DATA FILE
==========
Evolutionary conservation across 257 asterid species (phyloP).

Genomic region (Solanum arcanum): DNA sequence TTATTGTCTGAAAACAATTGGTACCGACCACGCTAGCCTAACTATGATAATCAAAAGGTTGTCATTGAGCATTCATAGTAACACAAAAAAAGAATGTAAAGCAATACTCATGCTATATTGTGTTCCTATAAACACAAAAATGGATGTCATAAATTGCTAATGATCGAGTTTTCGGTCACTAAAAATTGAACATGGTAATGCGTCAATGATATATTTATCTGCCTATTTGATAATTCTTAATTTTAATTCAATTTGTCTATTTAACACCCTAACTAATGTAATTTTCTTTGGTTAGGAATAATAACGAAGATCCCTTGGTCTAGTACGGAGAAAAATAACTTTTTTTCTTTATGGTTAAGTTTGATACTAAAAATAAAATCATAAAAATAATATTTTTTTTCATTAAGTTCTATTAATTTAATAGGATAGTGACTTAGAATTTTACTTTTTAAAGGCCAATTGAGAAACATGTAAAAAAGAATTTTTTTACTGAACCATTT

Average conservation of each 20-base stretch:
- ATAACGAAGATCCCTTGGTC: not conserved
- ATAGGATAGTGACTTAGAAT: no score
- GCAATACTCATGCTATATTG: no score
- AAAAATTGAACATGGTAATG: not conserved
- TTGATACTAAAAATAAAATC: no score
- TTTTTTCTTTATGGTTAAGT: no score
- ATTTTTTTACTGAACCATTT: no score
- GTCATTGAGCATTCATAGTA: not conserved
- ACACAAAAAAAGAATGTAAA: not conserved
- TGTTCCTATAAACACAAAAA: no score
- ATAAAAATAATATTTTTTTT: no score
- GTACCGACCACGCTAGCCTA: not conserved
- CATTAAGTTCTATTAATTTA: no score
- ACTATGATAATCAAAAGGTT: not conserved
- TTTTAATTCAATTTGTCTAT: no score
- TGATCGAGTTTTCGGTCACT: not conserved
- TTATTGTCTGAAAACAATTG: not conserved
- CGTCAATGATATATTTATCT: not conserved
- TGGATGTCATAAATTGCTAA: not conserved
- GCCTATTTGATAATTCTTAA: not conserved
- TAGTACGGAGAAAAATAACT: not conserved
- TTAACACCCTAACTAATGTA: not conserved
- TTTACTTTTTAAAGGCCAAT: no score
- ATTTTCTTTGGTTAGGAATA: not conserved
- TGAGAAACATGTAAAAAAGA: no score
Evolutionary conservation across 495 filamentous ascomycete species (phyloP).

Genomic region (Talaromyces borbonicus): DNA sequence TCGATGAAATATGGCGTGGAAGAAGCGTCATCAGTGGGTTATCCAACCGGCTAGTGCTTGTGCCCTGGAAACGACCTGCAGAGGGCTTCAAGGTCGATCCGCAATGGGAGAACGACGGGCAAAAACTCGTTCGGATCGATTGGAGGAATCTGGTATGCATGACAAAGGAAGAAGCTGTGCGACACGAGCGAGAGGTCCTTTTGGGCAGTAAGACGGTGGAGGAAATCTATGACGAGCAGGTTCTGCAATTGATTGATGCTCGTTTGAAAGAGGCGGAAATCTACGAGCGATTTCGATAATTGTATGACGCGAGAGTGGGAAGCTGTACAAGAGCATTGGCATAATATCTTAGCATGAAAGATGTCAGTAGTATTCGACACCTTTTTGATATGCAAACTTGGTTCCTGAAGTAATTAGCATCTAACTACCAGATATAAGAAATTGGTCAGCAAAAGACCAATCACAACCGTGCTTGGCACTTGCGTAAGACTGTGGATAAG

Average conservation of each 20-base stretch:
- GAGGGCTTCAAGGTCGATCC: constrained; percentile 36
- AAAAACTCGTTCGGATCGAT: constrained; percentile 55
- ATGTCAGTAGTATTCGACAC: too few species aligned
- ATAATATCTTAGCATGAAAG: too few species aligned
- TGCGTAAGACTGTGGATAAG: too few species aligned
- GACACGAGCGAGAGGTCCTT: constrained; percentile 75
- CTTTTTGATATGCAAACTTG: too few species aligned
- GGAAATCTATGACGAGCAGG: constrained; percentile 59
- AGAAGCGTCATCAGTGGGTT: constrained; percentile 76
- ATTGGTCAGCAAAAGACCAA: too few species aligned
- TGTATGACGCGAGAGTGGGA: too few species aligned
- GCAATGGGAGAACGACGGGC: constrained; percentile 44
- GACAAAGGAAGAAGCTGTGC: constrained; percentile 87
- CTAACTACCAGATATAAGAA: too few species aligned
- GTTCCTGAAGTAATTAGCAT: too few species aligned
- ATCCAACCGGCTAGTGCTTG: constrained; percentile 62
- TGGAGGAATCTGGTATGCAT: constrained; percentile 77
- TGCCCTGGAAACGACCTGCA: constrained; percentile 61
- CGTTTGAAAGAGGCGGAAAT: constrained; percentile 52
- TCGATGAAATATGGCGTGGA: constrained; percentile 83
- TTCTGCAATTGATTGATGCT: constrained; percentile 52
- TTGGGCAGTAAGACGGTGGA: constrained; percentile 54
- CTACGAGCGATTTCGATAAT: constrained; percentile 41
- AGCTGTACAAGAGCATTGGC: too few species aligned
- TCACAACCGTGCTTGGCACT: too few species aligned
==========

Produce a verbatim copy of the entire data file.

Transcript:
Evolutionary conservation across 257 asterid species (phyloP).

Genomic region (Solanum arcanum): DNA sequence TTATTGTCTGAAAACAATTGGTACCGACCACGCTAGCCTAACTATGATAATCAAAAGGTTGTCATTGAGCATTCATAGTAACACAAAAAAAGAATGTAAAGCAATACTCATGCTATATTGTGTTCCTATAAACACAAAAATGGATGTCATAAATTGCTAATGATCGAGTTTTCGGTCACTAAAAATTGAACATGGTAATGCGTCAATGATATATTTATCTGCCTATTTGATAATTCTTAATTTTAATTCAATTTGTCTATTTAACACCCTAACTAATGTAATTTTCTTTGGTTAGGAATAATAACGAAGATCCCTTGGTCTAGTACGGAGAAAAATAACTTTTTTTCTTTATGGTTAAGTTTGATACTAAAAATAAAATCATAAAAATAATATTTTTTTTCATTAAGTTCTATTAATTTAATAGGATAGTGACTTAGAATTTTACTTTTTAAAGGCCAATTGAGAAACATGTAAAAAAGAATTTTTTTACTGAACCATTT

Average conservation of each 20-base stretch:
- ATAACGAAGATCCCTTGGTC: not conserved
- ATAGGATAGTGACTTAGAAT: no score
- GCAATACTCATGCTATATTG: no score
- AAAAATTGAACATGGTAATG: not conserved
- TTGATACTAAAAATAAAATC: no score
- TTTTTTCTTTATGGTTAAGT: no score
- ATTTTTTTACTGAACCATTT: no score
- GTCATTGAGCATTCATAGTA: not conserved
- ACACAAAAAAAGAATGTAAA: not conserved
- TGTTCCTATAAACACAAAAA: no score
- ATAAAAATAATATTTTTTTT: no score
- GTACCGACCACGCTAGCCTA: not conserved
- CATTAAGTTCTATTAATTTA: no score
- ACTATGATAATCAAAAGGTT: not conserved
- TTTTAATTCAATTTGTCTAT: no score
- TGATCGAGTTTTCGGTCACT: not conserved
- TTATTGTCTGAAAACAATTG: not conserved
- CGTCAATGATATATTTATCT: not conserved
- TGGATGTCATAAATTGCTAA: not conserved
- GCCTATTTGATAATTCTTAA: not conserved
- TAGTACGGAGAAAAATAACT: not conserved
- TTAACACCCTAACTAATGTA: not conserved
- TTTACTTTTTAAAGGCCAAT: no score
- ATTTTCTTTGGTTAGGAATA: not conserved
- TGAGAAACATGTAAAAAAGA: no score
Evolutionary conservation across 495 filamentous ascomycete species (phyloP).

Genomic region (Talaromyces borbonicus): DNA sequence TCGATGAAATATGGCGTGGAAGAAGCGTCATCAGTGGGTTATCCAACCGGCTAGTGCTTGTGCCCTGGAAACGACCTGCAGAGGGCTTCAAGGTCGATCCGCAATGGGAGAACGACGGGCAAAAACTCGTTCGGATCGATTGGAGGAATCTGGTATGCATGACAAAGGAAGAAGCTGTGCGACACGAGCGAGAGGTCCTTTTGGGCAGTAAGACGGTGGAGGAAATCTATGACGAGCAGGTTCTGCAATTGATTGATGCTCGTTTGAAAGAGGCGGAAATCTACGAGCGATTTCGATAATTGTATGACGCGAGAGTGGGAAGCTGTACAAGAGCATTGGCATAATATCTTAGCATGAAAGATGTCAGTAGTATTCGACACCTTTTTGATATGCAAACTTGGTTCCTGAAGTAATTAGCATCTAACTACCAGATATAAGAAATTGGTCAGCAAAAGACCAATCACAACCGTGCTTGGCACTTGCGTAAGACTGTGGATAAG

Average conservation of each 20-base stretch:
- GAGGGCTTCAAGGTCGATCC: constrained; percentile 36
- AAAAACTCGTTCGGATCGAT: constrained; percentile 55
- ATGTCAGTAGTATTCGACAC: too few species aligned
- ATAATATCTTAGCATGAAAG: too few species aligned
- TGCGTAAGACTGTGGATAAG: too few species aligned
- GACACGAGCGAGAGGTCCTT: constrained; percentile 75
- CTTTTTGATATGCAAACTTG: too few species aligned
- GGAAATCTATGACGAGCAGG: constrained; percentile 59
- AGAAGCGTCATCAGTGGGTT: constrained; percentile 76
- ATTGGTCAGCAAAAGACCAA: too few species aligned
- TGTATGACGCGAGAGTGGGA: too few species aligned
- GCAATGGGAGAACGACGGGC: constrained; percentile 44
- GACAAAGGAAGAAGCTGTGC: constrained; percentile 87
- CTAACTACCAGATATAAGAA: too few species aligned
- GTTCCTGAAGTAATTAGCAT: too few species aligned
- ATCCAACCGGCTAGTGCTTG: constrained; percentile 62
- TGGAGGAATCTGGTATGCAT: constrained; percentile 77
- TGCCCTGGAAACGACCTGCA: constrained; percentile 61
- CGTTTGAAAGAGGCGGAAAT: constrained; percentile 52
- TCGATGAAATATGGCGTGGA: constrained; percentile 83
- TTCTGCAATTGATTGATGCT: constrained; percentile 52
- TTGGGCAGTAAGACGGTGGA: constrained; percentile 54
- CTACGAGCGATTTCGATAAT: constrained; percentile 41
- AGCTGTACAAGAGCATTGGC: too few species aligned
- TCACAACCGTGCTTGGCACT: too few species aligned